The Muse said...

Hey Conda!

Weeds or not, dandelions are fun for my little one once the flower has gone! She loves to blow on them and watch them fly away. I heard once that all flowers are weeds. I don't know if that's true or not. It stuck with me though.

Perceptions are like opinions, everyone has one. Some things I write about are not topics for all readers. I have my opinion and John Doe has his.

If writers don't put it out there, how would it ever be known or even considered?

Twists and turns keep things interesting. If it's not interesting, then who would follow it?

Tomorrow is Arbor Day in many states. Could writers be like a tree? Branching out from roots to tops, if they come to a block they go around, split and branch off, or break through. Yet the trunk remains constant.

Have a great day!

Anonymous said...

Hi C:
I have a book in which the antagonist is a cold blooded serial killer with the intellect of the village idiot. Once he is sentenced to prison a guard asked him if he heard of the dyslexic who didn't believe in Dog. This makes our idiotic killer realize he's not dumb, just dyslexic. This frees an Eistenian intellect and when he defeats the system and released from prison he is no longer a redneck's redneck, but a sevelte, well-educated man with a college degree, his teeth straightened and whitened. Yes, Texas prison system is good to the criminal.
The killer then goes on a crime spree to avenge his death sentence on the juror's first born.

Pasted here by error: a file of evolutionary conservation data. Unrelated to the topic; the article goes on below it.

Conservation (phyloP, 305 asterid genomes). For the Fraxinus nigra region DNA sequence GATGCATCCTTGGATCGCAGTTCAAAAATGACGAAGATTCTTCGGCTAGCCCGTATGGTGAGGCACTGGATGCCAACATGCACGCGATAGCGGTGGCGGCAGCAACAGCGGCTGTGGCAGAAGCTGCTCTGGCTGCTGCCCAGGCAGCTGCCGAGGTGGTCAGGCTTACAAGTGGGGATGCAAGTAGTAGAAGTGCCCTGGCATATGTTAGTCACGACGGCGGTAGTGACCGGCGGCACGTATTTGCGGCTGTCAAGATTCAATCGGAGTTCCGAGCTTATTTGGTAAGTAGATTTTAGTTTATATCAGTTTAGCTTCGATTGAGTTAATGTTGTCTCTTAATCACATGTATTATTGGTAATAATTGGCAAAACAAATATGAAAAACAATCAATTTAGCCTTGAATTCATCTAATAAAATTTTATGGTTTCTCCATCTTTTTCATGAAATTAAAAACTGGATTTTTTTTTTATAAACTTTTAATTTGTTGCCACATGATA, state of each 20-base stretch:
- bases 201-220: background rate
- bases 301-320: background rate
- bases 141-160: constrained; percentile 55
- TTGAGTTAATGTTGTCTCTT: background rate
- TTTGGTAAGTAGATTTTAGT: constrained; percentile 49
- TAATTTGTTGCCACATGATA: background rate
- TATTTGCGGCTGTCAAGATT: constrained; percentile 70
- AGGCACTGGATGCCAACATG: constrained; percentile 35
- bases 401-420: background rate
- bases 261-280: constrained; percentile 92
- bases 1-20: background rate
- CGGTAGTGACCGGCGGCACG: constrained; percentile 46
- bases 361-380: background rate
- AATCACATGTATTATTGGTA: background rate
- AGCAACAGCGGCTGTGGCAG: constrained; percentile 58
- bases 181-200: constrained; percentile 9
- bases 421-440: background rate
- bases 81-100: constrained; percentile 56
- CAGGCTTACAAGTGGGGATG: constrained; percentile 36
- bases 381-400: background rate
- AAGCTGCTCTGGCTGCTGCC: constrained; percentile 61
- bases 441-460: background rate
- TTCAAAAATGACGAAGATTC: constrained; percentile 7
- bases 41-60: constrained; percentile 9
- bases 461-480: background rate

I call it First Born.

Based on a true story.


Conda Douglas said...

Hey, Muse, I remember doing that with dandelions and now my weird dog loves to eat the seeds!

Love your metaphor of writers being branches, very apropos for Earth and Arbor Days!

Conda Douglas said...

Wowza, Bob, talk about twists! Sounds interesting and like it might have been a struggle to have "believable" fiction (because it was based on a true story that no doubt was filled with these twists).

Kathy McIntosh said...

Thought-provoking post and comments. Hmmm. I need to add more of those unexpected twists in my writing.
What often happens to me is that the unexpected to me is a cliche to someone an older woman who breaks free of the blue-haired, biscuit baking stereotype to become a kick-ass, foulmouthed stereotype. I need to stretch further.

Conda Douglas said...

Thanks, Kathy, and we all need to keep stretching as far as we can in every way (says Conda, the writer and exercise instructor).

And I've seen some real stretches (in a good way) in your writing.

~Sia McKye~ said...